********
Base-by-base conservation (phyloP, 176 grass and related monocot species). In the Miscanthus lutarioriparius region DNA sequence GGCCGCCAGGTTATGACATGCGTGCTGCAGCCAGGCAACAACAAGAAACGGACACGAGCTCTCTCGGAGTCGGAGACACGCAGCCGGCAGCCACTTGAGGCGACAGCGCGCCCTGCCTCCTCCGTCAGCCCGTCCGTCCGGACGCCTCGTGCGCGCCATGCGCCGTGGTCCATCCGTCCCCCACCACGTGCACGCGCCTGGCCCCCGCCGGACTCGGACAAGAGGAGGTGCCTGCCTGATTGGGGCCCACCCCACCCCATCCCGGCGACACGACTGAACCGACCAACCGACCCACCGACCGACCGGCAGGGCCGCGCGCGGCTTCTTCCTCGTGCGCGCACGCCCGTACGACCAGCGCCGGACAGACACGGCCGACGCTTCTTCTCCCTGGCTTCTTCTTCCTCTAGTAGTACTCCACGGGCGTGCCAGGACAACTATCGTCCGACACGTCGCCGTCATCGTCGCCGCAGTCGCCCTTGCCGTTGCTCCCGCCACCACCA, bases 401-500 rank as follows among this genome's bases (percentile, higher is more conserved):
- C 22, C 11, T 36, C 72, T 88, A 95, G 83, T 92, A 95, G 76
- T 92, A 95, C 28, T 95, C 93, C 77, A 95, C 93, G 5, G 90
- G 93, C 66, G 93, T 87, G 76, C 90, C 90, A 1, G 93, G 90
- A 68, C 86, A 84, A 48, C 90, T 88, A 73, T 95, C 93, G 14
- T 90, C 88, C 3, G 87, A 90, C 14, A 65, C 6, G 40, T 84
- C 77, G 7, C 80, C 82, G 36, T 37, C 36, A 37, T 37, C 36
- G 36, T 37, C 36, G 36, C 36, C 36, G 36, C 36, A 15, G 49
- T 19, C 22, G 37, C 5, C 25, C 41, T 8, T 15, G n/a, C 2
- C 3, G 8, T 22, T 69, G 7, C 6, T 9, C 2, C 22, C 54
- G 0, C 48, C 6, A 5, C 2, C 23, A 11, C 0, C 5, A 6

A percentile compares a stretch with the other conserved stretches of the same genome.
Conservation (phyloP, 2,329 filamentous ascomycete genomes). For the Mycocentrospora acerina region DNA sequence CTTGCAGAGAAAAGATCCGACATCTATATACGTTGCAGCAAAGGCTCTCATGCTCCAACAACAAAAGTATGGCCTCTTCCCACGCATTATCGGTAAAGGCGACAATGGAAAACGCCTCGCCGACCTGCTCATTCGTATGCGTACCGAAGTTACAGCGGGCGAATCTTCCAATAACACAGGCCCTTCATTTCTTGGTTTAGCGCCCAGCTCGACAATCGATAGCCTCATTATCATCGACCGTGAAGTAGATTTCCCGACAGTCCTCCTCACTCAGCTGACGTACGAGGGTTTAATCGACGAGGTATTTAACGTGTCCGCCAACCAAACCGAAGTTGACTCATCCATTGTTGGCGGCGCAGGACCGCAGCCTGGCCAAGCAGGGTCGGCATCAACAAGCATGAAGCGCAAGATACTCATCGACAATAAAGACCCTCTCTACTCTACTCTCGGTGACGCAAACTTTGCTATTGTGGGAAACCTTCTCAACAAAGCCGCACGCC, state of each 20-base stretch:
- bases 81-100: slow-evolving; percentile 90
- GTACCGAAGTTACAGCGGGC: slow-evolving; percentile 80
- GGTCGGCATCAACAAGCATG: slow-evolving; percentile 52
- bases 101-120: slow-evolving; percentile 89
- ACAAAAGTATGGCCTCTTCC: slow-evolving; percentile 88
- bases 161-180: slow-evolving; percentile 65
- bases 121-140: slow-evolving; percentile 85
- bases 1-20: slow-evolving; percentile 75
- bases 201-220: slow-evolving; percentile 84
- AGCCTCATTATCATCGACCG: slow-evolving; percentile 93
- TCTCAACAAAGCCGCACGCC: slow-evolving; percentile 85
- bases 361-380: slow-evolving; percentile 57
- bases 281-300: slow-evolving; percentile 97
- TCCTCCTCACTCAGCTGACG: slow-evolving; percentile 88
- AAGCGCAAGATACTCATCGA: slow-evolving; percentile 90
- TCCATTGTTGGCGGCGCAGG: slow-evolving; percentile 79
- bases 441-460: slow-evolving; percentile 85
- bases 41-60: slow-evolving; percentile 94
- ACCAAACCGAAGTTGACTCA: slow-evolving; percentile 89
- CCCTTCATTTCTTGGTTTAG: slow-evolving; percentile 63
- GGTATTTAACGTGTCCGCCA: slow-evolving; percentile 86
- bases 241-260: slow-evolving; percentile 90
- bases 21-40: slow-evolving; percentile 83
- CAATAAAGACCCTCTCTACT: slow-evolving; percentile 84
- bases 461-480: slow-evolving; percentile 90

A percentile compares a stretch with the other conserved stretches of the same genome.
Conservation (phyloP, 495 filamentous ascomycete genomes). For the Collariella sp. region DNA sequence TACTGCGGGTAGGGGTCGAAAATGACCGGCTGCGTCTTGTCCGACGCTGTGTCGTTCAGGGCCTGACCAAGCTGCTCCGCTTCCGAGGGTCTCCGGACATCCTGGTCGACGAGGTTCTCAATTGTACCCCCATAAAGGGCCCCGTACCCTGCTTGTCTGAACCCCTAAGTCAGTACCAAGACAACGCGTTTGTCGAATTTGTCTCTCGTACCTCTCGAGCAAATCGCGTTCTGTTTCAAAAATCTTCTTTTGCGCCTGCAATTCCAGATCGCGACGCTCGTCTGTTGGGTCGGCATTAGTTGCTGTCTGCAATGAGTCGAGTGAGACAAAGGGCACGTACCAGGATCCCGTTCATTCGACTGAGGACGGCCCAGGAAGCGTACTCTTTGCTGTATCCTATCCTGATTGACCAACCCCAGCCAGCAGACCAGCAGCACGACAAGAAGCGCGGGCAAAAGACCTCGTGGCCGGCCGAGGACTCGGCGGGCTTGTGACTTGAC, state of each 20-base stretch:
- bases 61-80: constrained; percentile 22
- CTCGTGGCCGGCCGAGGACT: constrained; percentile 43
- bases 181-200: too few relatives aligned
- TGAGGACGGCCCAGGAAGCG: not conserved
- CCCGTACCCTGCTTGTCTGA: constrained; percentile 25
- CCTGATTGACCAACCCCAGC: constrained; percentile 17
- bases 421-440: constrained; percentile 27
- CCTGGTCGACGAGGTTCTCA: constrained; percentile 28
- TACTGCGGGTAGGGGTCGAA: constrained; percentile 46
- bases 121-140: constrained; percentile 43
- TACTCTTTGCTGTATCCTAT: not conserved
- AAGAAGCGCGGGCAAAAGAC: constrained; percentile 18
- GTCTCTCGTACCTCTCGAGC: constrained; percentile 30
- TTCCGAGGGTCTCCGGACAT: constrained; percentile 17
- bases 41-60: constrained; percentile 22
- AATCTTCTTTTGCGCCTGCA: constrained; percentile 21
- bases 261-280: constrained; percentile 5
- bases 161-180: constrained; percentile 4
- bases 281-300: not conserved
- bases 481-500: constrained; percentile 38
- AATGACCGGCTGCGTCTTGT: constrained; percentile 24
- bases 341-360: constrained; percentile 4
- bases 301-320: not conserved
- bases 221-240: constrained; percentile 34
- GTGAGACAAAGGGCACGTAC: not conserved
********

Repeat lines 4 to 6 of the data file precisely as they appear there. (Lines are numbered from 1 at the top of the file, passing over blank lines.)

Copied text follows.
- G 93, C 66, G 93, T 87, G 76, C 90, C 90, A 1, G 93, G 90
- A 68, C 86, A 84, A 48, C 90, T 88, A 73, T 95, C 93, G 14
- T 90, C 88, C 3, G 87, A 90, C 14, A 65, C 6, G 40, T 84